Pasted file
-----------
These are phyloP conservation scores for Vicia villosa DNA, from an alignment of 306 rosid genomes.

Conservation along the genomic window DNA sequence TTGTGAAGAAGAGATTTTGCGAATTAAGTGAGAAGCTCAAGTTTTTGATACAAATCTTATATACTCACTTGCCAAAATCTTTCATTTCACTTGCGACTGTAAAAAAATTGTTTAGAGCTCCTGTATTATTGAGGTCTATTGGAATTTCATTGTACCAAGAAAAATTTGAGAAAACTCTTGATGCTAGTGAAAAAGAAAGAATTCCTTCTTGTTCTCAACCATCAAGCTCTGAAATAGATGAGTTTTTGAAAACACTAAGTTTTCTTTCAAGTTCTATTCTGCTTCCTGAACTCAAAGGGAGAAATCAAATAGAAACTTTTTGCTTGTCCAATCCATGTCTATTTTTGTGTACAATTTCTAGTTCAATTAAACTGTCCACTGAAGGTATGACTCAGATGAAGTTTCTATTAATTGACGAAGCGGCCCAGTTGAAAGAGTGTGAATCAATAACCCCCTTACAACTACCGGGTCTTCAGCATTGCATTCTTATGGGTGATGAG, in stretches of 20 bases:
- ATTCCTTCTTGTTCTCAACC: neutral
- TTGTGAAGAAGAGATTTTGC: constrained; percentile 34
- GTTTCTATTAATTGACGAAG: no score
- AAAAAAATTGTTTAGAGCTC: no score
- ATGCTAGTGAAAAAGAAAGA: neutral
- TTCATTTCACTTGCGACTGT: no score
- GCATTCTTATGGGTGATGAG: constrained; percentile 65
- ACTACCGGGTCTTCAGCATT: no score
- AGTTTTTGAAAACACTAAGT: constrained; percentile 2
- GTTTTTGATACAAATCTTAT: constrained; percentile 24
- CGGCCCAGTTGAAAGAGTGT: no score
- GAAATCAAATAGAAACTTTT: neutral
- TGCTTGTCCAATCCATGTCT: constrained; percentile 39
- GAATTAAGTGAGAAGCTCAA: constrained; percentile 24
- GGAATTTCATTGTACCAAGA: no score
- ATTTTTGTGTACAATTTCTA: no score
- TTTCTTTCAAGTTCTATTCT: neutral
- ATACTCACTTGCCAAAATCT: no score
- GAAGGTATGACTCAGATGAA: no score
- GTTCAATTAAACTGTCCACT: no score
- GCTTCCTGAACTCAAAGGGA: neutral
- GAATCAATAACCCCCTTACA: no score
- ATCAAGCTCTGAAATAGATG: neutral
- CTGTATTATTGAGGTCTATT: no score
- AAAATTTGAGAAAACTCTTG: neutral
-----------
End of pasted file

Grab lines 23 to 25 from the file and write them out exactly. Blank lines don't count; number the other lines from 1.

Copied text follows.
- GCTTCCTGAACTCAAAGGGA: neutral
- GAATCAATAACCCCCTTACA: no score
- ATCAAGCTCTGAAATAGATG: neutral